Fact-checking the third Donald Trump vs. Hillary Clinton presidential debate

Fact-checking the third Donald Trump vs. Hillary Clinton presidential debate
Source: AP
Source: AP

On Wednesday night, presidential nominees Hillary Clinton and Donald Trump took the stage at the University of Nevada - Las Vegas to talk about the substantive issues that will weigh heavily on the minds of voters this Election Day.

Below is a running fact check on the candidates' statements at the third and final presidential debate.

9:14 Donald Trump says that Chicago, Illinois, has the strictest gun control laws of any city in America. 

In reality, this is a common misconception.

9:19 Donald Trump makes disparaging remarks about partial-birth abortions. 

In fact, he once supported the procedure.

9:23 Donald Trump suggests that Immigration and Customs Enforcement, a federal agency, supports his stance on border security. 

In fact, a union of ICE employees endorsed Trump, not the agency itself.

9:26 Donald Trump says Clinton wanted "a wall," suggesting she supports his plan to build a massive wall along the U.S.-Mexican border. 

This is half-true. According to Politifact, Clinton has never supported a measure as expansive as Trump's proposed border wall, but did vote for the Secure Fence Act of 2006, which authorized building a fence around a portion of the U.S. border.

9:30 Hillary Clinton claims that Russia was behind recent cyberattacks on Democratic National Committee network, as well as her campaign. 

While U.S. intelligence agencies do believe Russia was behind these attacks, they have not offered any conclusive proof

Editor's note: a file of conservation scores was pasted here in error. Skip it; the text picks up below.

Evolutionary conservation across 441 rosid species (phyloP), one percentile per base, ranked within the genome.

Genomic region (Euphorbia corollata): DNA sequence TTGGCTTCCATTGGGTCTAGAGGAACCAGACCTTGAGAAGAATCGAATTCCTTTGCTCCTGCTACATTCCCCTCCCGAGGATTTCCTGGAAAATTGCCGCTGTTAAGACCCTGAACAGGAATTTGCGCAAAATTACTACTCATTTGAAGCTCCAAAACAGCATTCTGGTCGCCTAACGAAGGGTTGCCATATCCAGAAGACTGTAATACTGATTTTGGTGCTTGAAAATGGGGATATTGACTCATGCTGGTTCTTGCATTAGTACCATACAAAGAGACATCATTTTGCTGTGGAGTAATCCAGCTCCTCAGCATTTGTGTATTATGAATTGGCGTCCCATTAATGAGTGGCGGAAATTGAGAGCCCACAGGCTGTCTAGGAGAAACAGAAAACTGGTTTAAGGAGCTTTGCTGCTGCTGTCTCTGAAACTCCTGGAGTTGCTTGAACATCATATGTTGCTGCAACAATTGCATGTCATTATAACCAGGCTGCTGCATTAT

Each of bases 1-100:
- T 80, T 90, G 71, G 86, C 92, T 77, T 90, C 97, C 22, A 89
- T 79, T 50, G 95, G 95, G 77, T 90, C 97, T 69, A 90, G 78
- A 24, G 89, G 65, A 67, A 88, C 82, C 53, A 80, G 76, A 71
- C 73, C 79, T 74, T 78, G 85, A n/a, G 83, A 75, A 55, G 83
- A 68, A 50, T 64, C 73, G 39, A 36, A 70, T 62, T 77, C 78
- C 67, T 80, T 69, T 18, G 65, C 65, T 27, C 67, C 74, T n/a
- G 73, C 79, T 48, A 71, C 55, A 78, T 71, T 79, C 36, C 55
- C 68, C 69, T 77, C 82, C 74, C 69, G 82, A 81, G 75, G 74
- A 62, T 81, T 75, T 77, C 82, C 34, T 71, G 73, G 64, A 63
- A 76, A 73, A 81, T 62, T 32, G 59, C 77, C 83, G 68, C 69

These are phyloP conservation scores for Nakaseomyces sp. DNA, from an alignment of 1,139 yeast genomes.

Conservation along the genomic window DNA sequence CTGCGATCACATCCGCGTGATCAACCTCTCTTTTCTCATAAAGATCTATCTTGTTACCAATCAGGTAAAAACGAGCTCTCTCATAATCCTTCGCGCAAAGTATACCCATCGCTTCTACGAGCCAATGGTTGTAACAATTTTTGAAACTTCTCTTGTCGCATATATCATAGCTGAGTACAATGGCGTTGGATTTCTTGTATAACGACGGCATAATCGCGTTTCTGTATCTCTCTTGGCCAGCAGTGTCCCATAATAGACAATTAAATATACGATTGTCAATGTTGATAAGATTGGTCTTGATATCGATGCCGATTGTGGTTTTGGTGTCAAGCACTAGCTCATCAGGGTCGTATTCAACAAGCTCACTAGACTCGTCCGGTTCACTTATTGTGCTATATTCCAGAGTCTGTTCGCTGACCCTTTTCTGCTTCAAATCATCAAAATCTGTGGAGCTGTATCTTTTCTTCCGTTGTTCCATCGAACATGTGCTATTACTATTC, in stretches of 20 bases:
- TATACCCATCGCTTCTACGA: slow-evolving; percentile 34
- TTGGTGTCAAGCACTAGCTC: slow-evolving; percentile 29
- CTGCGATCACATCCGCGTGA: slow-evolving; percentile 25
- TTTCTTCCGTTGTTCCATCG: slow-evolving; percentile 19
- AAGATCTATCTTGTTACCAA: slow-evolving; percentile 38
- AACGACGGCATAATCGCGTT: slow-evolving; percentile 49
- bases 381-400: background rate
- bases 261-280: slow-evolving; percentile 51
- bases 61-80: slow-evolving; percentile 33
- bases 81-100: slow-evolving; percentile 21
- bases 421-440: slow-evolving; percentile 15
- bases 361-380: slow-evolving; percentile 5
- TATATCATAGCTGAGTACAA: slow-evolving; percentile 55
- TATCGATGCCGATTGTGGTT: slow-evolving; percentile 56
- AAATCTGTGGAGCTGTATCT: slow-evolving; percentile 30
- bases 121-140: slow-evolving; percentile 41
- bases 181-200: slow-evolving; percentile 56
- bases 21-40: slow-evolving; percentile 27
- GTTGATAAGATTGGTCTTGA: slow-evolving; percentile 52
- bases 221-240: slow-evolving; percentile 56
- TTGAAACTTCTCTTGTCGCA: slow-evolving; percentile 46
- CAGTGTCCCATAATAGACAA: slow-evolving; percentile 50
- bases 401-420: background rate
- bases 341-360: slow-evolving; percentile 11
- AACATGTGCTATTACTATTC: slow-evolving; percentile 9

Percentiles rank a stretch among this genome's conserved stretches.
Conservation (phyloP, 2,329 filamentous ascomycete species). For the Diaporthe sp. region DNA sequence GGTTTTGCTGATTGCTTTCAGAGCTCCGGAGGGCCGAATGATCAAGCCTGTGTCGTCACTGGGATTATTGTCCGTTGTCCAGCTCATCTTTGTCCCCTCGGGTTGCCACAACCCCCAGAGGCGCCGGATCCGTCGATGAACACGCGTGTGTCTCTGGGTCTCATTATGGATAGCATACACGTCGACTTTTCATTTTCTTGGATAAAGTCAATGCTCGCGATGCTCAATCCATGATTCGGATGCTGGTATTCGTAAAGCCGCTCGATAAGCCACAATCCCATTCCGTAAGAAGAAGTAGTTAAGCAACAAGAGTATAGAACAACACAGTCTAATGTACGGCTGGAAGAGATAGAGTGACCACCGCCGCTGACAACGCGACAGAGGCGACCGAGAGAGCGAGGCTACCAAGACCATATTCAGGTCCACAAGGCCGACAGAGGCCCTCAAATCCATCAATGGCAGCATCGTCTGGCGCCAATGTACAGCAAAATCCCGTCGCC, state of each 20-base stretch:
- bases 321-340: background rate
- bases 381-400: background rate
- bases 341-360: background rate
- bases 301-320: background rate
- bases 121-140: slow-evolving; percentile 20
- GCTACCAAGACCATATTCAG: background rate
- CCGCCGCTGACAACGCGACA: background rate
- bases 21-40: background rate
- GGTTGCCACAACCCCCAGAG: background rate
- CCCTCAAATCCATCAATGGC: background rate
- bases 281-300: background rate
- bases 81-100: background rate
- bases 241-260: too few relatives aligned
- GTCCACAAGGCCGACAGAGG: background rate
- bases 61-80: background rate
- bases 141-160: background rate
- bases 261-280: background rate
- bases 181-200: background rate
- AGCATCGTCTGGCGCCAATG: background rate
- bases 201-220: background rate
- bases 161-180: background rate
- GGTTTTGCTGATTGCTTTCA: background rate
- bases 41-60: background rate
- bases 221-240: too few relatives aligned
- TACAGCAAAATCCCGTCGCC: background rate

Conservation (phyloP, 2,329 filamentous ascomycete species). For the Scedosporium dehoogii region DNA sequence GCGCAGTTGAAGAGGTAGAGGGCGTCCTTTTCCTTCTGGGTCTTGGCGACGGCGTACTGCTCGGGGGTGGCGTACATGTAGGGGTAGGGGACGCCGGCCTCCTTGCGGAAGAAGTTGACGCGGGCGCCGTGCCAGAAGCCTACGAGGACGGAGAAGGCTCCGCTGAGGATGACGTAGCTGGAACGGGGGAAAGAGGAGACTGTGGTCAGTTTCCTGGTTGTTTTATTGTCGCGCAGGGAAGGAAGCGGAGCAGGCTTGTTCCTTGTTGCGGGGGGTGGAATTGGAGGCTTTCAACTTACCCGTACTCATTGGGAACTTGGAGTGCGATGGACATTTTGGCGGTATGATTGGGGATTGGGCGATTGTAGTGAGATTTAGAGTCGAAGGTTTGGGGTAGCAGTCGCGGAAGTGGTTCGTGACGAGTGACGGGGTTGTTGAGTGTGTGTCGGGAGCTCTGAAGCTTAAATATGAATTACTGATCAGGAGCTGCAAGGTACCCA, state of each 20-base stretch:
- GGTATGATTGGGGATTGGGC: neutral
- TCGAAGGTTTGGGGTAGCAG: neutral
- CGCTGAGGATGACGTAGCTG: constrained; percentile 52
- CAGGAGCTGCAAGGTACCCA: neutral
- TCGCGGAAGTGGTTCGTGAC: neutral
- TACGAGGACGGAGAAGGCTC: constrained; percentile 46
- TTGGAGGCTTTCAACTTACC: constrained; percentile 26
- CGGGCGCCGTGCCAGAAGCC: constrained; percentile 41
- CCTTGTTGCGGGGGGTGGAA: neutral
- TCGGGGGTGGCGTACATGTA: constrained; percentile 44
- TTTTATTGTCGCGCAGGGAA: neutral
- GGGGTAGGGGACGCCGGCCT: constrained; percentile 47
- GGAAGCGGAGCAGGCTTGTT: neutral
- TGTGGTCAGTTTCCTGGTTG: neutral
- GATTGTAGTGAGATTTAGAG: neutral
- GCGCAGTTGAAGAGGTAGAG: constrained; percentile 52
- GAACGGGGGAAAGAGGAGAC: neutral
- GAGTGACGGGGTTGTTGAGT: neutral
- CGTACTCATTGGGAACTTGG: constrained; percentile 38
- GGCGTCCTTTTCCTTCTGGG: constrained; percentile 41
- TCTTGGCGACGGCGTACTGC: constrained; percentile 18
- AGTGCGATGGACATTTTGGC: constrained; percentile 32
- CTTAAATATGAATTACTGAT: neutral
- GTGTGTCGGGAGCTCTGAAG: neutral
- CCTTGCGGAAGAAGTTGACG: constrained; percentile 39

9:31 Donald Trump claims that Hillary Clinton refuses to say the words, "radical islamic terrorism."

 In fact, Clinton has said "radical islamic terrorism" in the past.

9:35 Donald Trump says he has never met Russian President Vladimir Putin.

In 2014, he bragged about meeting him during a visit to Moscow.

9:43 Hillary Clinton claims that her policies "won't add a penny" to the national debt. 

In fact, that's extremely unlikely. According to the Washington Post, the national debt would increase about $9 trillion in a decade under a Clinton's policies.

9:52 Donald Trump claims that the Islamic State is operating in at least 32 countries. 

In fact, according to the Congressional Research Service, the group is operating in far fewer countries.

9:54 Donald Trump claims Obama and Clinton are behind violence at his rallies.

There is no evidence of that.

9:55 Donald Trump says he never acted inappropriately or even knew many of the women now accusing him of sexual harassment or abuse.

In fact, a growing contingent of women have come forward with allegations of sexual abuse, and their claims have been backed by witnesses.

9:56 Donald Trump denies saying that the women who have accused him of sexual abuse were not attractive enough to gain his attention in the first place.

His comments have been documented on video.

9:58 Donald Trump denies mocking a disabled reporter on television. 

Trump openly mocked disabled New York Times reporter Serge F. Kovaleski at one of his rallies.

Source: YouTube


10:04 Donald Trump denies using money from his charity, the Trump Foundation, to settle his personal lawsuits.

In fact, $258,000 of the money was used for such endeavors. In addition, Trump said that all of the money from the Foundation went to charity. In reality, Trump himself personally spent $12,000 of the money on a football helmet signed by former Denver Broncos quarterback Tim Tebow, and $20,000 of the money on a giant portrait of himself.

10:16 Donald Trump denies that he supported the invasion of Iraq in 2003.

Evidence suggests that Trump actually offered tepid support of the war.

10:18 Donald Trump suggests that Iran is "taking over" Iraq.

In fact, the Iranian forces currently in Iraq are reported by Reuters to be coordinating with Iraqi forces.

10:35 Donald Trump claims, of inner-cities, "they have no education and no jobs."

According to Poverty USA, the poverty rate in metropolitan areas is actually lower than the poverty rate for people outside of metropolitan areas.